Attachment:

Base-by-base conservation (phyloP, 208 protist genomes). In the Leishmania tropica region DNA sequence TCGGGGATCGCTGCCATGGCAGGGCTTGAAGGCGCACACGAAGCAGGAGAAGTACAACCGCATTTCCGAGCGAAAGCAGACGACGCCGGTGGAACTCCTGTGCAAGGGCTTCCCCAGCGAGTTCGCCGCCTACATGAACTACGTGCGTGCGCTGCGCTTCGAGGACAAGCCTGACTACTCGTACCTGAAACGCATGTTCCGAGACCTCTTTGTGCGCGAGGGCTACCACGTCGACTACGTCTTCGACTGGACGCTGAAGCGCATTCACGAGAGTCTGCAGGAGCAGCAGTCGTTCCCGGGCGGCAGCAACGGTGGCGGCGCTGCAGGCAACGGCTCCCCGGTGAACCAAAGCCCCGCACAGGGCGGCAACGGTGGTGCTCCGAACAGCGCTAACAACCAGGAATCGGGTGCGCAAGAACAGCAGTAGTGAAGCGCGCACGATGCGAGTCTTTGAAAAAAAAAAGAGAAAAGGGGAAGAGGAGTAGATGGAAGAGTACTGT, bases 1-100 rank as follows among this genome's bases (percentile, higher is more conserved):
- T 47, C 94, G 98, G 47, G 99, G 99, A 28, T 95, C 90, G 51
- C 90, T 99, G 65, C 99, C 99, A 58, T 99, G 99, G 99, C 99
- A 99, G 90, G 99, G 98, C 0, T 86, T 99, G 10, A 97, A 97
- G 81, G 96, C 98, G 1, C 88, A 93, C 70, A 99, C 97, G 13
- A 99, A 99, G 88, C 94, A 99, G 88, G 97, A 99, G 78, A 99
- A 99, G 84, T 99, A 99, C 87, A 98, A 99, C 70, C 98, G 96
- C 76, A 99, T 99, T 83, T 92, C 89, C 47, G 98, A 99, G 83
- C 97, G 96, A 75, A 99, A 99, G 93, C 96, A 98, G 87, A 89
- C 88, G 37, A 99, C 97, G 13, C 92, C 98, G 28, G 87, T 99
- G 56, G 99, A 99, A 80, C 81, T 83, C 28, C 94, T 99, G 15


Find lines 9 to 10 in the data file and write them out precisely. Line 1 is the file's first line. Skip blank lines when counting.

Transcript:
- C 97, G 96, A 75, A 99, A 99, G 93, C 96, A 98, G 87, A 89
- C 88, G 37, A 99, C 97, G 13, C 92, C 98, G 28, G 87, T 99